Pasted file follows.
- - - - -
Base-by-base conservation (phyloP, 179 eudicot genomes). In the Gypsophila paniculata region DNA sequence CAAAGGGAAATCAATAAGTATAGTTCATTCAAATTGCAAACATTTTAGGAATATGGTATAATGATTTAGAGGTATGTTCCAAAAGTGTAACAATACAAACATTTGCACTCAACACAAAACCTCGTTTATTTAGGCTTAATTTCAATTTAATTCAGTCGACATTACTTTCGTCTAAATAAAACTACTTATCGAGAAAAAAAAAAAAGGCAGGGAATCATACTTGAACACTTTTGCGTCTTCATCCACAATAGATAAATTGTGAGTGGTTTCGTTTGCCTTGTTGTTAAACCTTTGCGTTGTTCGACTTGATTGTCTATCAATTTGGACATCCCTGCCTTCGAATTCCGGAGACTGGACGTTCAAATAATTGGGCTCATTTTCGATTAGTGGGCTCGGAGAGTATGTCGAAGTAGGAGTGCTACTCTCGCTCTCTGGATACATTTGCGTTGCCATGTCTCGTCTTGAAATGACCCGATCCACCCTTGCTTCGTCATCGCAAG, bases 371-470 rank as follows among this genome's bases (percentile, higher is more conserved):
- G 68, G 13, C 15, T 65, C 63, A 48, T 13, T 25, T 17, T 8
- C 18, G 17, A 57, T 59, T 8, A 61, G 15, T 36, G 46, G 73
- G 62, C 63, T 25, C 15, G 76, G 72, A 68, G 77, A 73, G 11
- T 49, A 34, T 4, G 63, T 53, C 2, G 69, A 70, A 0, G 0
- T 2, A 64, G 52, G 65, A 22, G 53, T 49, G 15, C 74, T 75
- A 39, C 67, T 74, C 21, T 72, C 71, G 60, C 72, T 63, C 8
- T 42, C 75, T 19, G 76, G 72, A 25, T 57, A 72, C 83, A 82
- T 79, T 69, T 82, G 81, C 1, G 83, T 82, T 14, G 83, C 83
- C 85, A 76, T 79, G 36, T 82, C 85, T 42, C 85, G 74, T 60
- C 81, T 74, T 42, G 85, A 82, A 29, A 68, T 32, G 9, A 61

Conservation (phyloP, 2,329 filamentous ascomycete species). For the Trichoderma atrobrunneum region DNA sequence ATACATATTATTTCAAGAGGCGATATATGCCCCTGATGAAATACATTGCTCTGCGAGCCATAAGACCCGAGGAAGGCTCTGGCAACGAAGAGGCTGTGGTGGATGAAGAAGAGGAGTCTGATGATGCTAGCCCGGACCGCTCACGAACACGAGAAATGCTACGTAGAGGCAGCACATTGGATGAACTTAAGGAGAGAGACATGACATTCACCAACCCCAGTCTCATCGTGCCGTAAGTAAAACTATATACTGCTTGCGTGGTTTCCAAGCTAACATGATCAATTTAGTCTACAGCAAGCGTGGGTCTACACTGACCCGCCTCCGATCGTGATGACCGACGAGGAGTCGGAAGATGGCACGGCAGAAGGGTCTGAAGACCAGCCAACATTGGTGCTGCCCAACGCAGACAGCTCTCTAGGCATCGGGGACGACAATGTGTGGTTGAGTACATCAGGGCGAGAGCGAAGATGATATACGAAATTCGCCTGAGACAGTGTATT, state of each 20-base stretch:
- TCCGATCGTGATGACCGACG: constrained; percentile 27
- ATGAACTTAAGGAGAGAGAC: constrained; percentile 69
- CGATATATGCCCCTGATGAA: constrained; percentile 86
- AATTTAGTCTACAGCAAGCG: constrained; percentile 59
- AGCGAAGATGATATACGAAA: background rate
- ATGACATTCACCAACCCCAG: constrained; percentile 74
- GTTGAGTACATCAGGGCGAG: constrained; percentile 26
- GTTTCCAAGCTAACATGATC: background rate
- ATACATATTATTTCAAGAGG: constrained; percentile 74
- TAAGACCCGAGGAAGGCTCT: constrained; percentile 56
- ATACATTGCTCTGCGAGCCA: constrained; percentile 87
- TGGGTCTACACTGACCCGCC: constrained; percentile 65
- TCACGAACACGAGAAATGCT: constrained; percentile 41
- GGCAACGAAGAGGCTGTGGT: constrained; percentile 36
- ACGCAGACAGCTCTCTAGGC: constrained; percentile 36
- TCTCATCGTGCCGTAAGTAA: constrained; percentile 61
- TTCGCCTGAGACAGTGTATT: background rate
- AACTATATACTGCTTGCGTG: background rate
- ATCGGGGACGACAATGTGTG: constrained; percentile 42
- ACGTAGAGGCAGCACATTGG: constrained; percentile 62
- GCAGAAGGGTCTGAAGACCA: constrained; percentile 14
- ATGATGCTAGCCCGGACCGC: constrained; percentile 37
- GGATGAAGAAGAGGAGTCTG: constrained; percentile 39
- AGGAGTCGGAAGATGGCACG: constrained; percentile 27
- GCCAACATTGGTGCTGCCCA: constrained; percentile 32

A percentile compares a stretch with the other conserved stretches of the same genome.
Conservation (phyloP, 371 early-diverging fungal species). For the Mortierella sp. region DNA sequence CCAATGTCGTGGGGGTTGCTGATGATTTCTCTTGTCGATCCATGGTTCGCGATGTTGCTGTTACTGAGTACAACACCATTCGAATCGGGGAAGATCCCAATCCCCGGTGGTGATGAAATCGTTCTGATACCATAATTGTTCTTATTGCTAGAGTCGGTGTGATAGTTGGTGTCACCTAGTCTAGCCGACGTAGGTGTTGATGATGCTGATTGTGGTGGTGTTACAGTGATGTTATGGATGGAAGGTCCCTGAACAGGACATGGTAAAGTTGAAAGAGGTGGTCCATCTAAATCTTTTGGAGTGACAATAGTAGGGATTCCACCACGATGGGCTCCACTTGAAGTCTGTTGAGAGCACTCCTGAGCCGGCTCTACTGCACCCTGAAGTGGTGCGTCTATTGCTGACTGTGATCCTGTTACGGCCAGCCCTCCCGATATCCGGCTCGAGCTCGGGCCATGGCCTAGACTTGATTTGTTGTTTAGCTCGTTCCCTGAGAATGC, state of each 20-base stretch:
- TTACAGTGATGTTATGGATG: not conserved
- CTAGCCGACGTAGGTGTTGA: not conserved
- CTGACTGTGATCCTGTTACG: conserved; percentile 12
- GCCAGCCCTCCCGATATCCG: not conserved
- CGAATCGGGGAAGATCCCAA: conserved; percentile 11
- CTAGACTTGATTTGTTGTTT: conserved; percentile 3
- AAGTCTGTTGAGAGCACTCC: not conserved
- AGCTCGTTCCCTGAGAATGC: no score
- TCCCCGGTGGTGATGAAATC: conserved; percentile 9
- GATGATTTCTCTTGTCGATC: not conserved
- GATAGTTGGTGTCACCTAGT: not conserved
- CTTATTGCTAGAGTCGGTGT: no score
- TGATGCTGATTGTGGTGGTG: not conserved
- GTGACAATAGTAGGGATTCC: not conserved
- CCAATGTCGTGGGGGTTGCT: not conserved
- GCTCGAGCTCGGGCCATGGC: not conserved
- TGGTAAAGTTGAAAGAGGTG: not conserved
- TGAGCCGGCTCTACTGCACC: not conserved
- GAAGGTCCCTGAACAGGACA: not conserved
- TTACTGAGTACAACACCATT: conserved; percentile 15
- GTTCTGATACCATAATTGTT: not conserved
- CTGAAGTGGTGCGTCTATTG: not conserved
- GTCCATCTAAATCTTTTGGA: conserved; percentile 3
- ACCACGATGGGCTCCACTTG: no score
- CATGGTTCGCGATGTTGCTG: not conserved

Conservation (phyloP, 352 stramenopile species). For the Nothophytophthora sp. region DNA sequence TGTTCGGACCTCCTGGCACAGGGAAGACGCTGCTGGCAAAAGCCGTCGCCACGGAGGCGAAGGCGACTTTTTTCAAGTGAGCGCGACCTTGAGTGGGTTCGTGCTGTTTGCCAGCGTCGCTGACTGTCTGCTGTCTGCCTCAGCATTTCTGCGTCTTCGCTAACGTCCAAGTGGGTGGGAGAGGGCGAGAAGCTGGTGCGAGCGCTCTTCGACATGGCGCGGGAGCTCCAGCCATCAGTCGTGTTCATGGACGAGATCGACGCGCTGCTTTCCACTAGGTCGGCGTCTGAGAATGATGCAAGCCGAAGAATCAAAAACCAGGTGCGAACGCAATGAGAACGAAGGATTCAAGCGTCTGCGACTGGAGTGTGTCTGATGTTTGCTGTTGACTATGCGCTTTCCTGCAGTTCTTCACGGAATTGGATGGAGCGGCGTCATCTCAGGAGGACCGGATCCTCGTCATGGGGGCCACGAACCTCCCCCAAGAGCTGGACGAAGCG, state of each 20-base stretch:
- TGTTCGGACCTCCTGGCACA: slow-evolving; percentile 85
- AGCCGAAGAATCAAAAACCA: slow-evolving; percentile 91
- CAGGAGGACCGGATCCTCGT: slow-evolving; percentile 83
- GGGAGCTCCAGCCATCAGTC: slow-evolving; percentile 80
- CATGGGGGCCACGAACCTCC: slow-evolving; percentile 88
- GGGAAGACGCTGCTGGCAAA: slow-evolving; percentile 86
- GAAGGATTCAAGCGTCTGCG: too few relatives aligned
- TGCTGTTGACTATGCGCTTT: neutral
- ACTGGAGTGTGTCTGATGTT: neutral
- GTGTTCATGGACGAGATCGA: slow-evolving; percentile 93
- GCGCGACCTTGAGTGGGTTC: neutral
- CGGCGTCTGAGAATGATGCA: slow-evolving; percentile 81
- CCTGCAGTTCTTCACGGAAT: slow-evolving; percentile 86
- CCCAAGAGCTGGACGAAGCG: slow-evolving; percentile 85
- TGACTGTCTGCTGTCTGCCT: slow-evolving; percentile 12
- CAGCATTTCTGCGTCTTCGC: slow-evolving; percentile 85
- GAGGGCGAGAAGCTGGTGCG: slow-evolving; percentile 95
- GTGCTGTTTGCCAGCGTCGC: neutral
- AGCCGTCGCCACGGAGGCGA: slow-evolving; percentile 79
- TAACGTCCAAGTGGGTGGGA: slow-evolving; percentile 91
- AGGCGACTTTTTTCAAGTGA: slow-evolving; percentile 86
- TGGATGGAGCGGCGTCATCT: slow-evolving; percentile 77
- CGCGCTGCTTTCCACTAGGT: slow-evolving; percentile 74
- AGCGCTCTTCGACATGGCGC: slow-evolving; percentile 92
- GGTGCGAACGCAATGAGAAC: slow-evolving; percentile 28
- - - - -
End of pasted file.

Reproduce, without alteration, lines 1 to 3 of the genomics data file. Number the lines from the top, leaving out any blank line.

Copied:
Base-by-base conservation (phyloP, 179 eudicot genomes). In the Gypsophila paniculata region DNA sequence CAAAGGGAAATCAATAAGTATAGTTCATTCAAATTGCAAACATTTTAGGAATATGGTATAATGATTTAGAGGTATGTTCCAAAAGTGTAACAATACAAACATTTGCACTCAACACAAAACCTCGTTTATTTAGGCTTAATTTCAATTTAATTCAGTCGACATTACTTTCGTCTAAATAAAACTACTTATCGAGAAAAAAAAAAAAGGCAGGGAATCATACTTGAACACTTTTGCGTCTTCATCCACAATAGATAAATTGTGAGTGGTTTCGTTTGCCTTGTTGTTAAACCTTTGCGTTGTTCGACTTGATTGTCTATCAATTTGGACATCCCTGCCTTCGAATTCCGGAGACTGGACGTTCAAATAATTGGGCTCATTTTCGATTAGTGGGCTCGGAGAGTATGTCGAAGTAGGAGTGCTACTCTCGCTCTCTGGATACATTTGCGTTGCCATGTCTCGTCTTGAAATGACCCGATCCACCCTTGCTTCGTCATCGCAAG, bases 371-470 rank as follows among this genome's bases (percentile, higher is more conserved):
- G 68, G 13, C 15, T 65, C 63, A 48, T 13, T 25, T 17, T 8
- C 18, G 17, A 57, T 59, T 8, A 61, G 15, T 36, G 46, G 73